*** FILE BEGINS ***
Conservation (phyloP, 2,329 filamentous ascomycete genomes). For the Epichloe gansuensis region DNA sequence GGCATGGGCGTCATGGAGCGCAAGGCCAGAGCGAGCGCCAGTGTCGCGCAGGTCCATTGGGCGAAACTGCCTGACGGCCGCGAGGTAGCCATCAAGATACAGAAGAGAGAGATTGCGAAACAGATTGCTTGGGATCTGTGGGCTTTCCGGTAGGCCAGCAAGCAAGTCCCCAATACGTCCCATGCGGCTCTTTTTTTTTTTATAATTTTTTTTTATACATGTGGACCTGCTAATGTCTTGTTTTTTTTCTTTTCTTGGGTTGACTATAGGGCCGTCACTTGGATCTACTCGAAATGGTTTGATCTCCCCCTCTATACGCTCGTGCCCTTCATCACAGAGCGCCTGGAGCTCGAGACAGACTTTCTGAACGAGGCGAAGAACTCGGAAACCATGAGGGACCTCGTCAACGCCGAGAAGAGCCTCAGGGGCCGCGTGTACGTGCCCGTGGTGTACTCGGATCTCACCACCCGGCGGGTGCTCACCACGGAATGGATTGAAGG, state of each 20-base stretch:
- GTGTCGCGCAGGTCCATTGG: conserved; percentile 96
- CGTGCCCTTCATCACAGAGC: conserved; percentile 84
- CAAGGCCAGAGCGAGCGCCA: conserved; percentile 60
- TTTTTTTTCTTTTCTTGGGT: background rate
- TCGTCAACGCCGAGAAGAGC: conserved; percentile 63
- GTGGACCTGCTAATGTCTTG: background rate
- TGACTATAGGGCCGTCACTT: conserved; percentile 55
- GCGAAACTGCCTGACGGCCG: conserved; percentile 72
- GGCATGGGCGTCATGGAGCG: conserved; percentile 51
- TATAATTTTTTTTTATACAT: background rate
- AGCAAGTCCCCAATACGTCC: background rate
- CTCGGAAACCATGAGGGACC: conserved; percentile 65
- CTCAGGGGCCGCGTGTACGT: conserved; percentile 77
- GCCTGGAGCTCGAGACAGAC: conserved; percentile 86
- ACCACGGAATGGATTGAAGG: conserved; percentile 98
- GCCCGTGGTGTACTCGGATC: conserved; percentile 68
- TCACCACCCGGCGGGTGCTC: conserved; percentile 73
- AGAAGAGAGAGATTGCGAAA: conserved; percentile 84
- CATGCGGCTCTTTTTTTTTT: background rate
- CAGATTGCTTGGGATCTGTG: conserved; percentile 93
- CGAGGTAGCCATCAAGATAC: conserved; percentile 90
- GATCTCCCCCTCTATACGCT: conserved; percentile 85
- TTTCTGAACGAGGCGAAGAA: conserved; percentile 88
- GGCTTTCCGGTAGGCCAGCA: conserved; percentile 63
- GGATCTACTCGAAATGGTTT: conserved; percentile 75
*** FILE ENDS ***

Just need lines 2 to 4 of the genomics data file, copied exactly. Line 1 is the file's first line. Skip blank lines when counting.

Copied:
- GTGTCGCGCAGGTCCATTGG: conserved; percentile 96
- CGTGCCCTTCATCACAGAGC: conserved; percentile 84
- CAAGGCCAGAGCGAGCGCCA: conserved; percentile 60